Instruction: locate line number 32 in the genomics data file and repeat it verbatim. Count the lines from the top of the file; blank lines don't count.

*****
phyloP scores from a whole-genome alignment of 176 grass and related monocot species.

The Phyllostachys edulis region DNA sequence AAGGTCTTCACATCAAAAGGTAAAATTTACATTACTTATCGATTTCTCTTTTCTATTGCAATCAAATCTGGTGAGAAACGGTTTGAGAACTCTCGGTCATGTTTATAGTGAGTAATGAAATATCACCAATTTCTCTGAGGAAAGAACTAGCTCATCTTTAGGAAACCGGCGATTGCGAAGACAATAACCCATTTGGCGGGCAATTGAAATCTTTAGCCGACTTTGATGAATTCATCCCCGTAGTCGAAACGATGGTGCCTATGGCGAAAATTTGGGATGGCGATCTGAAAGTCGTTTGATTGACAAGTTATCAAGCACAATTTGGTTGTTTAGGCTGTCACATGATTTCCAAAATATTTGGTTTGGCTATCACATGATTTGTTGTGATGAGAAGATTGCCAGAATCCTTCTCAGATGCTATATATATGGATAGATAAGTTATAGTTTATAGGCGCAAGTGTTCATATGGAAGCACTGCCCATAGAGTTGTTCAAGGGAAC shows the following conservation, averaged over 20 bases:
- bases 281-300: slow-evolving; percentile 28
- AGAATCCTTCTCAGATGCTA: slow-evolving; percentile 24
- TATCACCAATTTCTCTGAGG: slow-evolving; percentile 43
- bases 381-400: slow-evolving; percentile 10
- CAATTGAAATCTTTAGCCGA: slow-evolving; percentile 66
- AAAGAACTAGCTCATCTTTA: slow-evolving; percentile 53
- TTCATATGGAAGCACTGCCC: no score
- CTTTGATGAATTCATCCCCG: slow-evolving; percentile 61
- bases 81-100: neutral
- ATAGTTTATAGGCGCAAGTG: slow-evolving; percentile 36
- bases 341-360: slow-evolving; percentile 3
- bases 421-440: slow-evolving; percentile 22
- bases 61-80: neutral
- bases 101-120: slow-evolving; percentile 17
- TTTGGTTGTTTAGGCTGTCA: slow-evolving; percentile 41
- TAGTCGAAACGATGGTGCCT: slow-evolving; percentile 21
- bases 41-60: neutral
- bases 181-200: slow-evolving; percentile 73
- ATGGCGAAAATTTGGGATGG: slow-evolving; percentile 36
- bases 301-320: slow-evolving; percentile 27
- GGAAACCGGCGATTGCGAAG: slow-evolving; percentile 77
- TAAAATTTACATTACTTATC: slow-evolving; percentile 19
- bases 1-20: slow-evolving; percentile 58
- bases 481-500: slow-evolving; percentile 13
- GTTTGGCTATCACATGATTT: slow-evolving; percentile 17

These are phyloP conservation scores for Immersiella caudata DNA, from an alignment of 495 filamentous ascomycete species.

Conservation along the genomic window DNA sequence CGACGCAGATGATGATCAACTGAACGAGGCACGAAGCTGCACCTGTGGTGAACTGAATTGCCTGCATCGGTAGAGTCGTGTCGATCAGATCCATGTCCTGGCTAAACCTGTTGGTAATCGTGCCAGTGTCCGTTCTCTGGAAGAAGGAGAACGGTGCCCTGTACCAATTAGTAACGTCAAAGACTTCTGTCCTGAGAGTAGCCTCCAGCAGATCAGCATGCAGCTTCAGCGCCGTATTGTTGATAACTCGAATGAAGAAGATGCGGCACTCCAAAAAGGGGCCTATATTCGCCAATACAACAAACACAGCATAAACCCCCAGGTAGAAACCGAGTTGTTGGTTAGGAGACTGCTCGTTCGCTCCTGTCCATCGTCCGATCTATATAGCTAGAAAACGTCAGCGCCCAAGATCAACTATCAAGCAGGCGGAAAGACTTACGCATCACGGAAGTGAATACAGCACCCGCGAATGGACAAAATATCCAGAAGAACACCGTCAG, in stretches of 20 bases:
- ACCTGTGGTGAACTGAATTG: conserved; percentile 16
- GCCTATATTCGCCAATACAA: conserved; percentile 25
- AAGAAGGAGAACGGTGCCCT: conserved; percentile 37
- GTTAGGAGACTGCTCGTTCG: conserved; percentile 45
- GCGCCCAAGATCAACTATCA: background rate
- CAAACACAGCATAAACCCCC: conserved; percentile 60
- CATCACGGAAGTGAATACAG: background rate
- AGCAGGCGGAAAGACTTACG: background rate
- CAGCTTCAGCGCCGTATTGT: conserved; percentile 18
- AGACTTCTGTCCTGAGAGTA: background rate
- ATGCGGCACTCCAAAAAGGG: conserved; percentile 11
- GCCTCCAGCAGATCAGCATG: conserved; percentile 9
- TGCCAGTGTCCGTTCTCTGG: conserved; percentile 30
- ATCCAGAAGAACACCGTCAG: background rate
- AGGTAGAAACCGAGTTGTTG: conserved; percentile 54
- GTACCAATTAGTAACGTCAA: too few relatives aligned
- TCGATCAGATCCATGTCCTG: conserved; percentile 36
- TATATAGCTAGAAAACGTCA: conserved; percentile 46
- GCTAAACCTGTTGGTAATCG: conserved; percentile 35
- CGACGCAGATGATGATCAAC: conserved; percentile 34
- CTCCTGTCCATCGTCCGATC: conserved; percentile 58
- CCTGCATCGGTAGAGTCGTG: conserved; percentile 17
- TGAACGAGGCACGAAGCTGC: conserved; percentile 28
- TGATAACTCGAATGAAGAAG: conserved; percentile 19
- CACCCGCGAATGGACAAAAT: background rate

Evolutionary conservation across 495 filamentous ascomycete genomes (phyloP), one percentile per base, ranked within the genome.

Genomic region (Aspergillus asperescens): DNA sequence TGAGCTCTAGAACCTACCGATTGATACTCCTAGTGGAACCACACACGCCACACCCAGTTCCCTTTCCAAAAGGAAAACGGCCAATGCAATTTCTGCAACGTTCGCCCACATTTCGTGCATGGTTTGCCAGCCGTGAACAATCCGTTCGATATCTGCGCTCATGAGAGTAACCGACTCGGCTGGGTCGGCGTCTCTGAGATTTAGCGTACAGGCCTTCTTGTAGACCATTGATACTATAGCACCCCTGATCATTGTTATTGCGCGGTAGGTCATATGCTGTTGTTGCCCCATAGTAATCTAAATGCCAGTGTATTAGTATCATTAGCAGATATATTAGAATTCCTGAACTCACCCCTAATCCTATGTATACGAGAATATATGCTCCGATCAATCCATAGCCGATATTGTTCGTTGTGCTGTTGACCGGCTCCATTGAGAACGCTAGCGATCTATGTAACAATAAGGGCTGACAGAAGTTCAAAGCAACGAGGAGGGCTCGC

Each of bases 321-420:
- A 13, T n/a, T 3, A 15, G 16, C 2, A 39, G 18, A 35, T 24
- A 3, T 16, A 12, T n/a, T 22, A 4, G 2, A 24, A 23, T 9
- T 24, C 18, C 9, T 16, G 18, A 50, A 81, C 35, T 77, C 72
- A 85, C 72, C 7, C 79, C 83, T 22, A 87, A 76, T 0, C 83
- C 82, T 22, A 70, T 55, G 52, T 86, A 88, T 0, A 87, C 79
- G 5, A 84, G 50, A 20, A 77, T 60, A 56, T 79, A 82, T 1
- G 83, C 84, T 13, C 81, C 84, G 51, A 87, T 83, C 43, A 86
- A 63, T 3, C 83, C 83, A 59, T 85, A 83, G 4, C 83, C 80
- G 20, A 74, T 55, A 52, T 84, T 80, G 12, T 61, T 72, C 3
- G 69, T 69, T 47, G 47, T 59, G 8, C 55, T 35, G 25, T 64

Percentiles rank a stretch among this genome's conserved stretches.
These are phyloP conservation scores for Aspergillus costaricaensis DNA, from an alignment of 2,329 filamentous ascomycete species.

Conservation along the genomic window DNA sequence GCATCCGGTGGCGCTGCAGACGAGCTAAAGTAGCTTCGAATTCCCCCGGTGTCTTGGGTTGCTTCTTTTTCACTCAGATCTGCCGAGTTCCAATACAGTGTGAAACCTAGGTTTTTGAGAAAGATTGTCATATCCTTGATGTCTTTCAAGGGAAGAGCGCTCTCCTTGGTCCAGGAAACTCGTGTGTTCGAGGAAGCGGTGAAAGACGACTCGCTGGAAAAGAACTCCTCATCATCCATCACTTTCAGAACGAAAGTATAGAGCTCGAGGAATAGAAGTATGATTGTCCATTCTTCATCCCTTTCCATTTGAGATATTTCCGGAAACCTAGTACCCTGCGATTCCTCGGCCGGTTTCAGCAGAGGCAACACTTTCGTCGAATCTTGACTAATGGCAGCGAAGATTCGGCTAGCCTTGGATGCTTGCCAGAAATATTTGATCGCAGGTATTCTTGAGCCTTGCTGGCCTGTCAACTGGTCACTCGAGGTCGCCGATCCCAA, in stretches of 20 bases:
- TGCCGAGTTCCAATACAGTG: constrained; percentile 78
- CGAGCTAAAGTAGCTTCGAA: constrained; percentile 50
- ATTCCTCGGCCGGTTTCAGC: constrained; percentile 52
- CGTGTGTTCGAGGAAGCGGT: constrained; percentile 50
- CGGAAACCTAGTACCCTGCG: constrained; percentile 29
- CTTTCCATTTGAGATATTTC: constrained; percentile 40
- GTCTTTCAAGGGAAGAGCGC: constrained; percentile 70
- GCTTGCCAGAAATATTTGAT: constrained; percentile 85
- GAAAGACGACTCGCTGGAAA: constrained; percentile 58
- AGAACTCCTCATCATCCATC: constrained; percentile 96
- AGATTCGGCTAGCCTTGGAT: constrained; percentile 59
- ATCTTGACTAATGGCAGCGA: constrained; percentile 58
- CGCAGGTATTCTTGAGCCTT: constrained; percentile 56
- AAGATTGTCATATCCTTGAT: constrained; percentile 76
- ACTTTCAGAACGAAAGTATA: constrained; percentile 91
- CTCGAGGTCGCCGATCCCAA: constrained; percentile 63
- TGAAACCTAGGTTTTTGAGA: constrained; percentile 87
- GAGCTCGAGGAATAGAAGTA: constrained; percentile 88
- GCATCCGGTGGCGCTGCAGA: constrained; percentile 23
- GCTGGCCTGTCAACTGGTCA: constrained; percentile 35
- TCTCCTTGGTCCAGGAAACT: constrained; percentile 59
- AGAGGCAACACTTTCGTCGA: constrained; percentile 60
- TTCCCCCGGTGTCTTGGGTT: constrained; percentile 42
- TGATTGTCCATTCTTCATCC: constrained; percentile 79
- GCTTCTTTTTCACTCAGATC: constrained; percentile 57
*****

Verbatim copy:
- AAGAAGGAGAACGGTGCCCT: conserved; percentile 37